So I'm writing along on my new novel, following my carefully prepared outline, and suddenly I read back over the last few pages I've written to make sure I'm not dreaming because for some reason, my main character just acquired a puppy. I go through my notes. No puppy. I read through my typed draft. Definitely a puppy and a very significant presence for the rest of the story. What happened?
First off, let me explain a couple of things for those of you who don't know me, I don't have pets. I can't have pets. It isn't as if I don't like dogs and cats. In fact, I love little balls of fur that love you unconditionally and rub against your legs and play fetch and sit on your lap to watch TV with you and greet you at the door after a long day's work. (I don't like the cleaning up part after them, but that's part and parcel of taking care of another living being!) I'm highly allergic to fuzzy animals. Pretty much all of them. Including guinea pigs, which I had at one time. And since I don't know a lot about animals or how to care for them, I generally try to avoid writing them into my stories and having pet people cry "fowl" (hehe) when I say something that makes no sense.
But as I was writing Emily's story, the puppy made sense. As Stephen King said in his novel on writing, it's almost as if the puppy in the story was already there and I was simply the archaeologist digging up the bones, revealing the history of what had been hidden.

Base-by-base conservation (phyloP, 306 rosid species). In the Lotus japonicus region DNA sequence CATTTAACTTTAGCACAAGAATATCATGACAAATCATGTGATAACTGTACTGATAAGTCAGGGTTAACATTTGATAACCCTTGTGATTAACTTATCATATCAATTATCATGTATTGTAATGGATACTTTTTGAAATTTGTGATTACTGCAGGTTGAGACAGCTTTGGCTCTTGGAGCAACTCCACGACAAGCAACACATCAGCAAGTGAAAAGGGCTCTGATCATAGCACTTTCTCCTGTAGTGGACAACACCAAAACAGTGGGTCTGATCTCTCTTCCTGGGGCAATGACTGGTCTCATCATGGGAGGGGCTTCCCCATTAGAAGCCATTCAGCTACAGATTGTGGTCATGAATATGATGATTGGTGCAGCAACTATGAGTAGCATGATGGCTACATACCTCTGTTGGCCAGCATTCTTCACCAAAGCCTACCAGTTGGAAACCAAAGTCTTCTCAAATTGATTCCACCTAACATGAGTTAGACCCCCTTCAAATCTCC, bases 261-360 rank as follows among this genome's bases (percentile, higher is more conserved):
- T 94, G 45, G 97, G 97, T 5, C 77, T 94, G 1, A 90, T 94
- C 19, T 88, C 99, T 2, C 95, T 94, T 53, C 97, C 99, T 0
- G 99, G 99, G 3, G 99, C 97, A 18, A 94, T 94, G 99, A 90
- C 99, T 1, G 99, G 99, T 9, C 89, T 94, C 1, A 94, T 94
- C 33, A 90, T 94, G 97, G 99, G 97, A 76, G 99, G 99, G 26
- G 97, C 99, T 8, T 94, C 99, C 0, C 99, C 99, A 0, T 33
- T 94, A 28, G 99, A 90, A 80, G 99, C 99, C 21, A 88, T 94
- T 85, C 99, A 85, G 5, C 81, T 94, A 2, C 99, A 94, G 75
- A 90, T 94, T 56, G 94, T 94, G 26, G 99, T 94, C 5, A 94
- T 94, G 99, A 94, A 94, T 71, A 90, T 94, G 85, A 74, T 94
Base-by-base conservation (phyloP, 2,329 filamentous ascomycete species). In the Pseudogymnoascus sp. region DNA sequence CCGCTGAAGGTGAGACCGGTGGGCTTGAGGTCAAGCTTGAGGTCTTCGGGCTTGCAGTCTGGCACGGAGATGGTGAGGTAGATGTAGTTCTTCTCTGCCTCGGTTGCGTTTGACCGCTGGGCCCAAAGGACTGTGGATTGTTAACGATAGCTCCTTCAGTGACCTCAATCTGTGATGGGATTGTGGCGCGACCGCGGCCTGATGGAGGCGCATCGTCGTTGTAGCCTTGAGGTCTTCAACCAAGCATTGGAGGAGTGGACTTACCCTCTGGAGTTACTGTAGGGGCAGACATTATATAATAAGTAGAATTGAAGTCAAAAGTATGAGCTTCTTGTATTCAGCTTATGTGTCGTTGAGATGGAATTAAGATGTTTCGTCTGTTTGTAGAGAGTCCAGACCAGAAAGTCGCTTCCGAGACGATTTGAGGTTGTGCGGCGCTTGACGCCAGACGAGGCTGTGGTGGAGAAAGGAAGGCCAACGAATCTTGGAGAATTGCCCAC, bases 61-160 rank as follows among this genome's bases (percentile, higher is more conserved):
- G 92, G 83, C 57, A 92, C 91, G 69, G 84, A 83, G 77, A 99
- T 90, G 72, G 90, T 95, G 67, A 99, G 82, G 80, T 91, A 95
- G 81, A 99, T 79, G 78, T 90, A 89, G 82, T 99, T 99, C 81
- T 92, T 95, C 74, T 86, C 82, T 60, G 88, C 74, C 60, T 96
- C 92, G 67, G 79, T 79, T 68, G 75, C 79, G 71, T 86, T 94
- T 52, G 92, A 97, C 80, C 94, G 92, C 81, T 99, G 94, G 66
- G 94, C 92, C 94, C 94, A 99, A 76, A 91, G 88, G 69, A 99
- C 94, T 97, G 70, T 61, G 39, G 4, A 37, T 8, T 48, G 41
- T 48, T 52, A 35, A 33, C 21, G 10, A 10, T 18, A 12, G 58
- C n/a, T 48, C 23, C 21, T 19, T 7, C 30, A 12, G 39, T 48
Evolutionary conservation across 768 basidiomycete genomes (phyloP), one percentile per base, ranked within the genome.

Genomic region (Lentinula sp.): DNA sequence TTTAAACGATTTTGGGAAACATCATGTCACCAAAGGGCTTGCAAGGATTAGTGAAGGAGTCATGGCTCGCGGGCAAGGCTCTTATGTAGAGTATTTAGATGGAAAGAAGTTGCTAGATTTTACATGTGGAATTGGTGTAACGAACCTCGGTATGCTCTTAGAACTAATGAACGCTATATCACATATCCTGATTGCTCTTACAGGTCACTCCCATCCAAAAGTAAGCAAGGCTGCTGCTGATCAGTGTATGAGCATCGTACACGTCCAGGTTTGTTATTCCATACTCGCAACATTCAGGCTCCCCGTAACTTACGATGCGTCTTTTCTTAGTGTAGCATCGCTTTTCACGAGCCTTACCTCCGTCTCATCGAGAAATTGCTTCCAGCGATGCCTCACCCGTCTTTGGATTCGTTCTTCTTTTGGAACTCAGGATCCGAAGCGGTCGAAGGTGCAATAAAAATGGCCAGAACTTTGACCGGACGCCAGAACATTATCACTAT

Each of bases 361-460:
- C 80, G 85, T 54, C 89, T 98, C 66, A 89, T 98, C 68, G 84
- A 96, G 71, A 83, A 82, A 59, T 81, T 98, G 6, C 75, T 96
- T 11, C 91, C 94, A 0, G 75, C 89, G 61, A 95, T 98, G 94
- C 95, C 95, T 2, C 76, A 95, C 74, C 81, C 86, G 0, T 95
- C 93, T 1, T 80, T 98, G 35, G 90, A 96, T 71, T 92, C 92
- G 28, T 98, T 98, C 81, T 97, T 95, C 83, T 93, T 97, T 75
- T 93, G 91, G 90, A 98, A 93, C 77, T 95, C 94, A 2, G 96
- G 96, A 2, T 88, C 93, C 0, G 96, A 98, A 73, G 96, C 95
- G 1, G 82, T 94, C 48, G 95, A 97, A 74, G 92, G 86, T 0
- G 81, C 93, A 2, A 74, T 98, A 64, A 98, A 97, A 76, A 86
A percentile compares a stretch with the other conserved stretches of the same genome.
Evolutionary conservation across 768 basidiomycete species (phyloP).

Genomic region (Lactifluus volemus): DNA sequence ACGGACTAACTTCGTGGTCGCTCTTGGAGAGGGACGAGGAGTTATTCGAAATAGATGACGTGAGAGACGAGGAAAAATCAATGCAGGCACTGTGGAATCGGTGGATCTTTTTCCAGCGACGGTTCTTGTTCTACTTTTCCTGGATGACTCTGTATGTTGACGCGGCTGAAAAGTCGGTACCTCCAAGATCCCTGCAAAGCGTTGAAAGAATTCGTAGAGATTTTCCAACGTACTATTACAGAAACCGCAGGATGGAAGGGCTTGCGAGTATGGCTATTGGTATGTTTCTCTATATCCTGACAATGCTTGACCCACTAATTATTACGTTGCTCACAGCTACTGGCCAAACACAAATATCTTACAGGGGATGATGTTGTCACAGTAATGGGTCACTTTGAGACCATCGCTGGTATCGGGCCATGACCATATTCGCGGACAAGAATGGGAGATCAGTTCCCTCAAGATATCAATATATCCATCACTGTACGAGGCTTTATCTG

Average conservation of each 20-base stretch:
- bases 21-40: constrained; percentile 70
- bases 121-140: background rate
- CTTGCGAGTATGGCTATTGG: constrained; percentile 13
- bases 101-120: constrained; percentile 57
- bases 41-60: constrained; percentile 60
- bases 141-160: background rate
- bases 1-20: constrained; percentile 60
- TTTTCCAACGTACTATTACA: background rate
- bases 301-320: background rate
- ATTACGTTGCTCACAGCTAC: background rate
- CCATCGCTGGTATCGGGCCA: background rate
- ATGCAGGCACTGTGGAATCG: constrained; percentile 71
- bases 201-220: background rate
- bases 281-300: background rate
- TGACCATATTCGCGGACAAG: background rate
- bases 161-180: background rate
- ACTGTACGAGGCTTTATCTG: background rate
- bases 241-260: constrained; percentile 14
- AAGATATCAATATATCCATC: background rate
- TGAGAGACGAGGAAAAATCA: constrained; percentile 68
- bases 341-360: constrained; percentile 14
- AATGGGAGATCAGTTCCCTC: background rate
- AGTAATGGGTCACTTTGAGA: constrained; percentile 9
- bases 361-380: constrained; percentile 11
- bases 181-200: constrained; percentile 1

Revision isn't only about changing your mind, it's about reading the mind of the world you've built and discovering where it leads you. A scientific experiment of sorts. Sometime that's a good thing. If you've done a good job of world building, you end up with a surprise puppy that leads to great plot twists. (Seriously, this puppy is one of the best things that has happened in this book. Tied together some loose strings I didn't know how to work in and made some of the plot twists even twistier. With just a puppy!) But you also have to be careful. Puppies can also lead to tangents that will take the plot too far off track or worse, ruin the flow of the book. That's why it's so important to have your rules already established for what works and what doesn't, especially in fantasy or science fiction writing.
So find the puppy, the surprising twist that binds together the strings of your life that you haven't been able to pull together. It's a sweet, tender moment to realize beauty still exists in the world, you don't have to be angry all the time, and that happiness is attainable when we find someone to love and trust.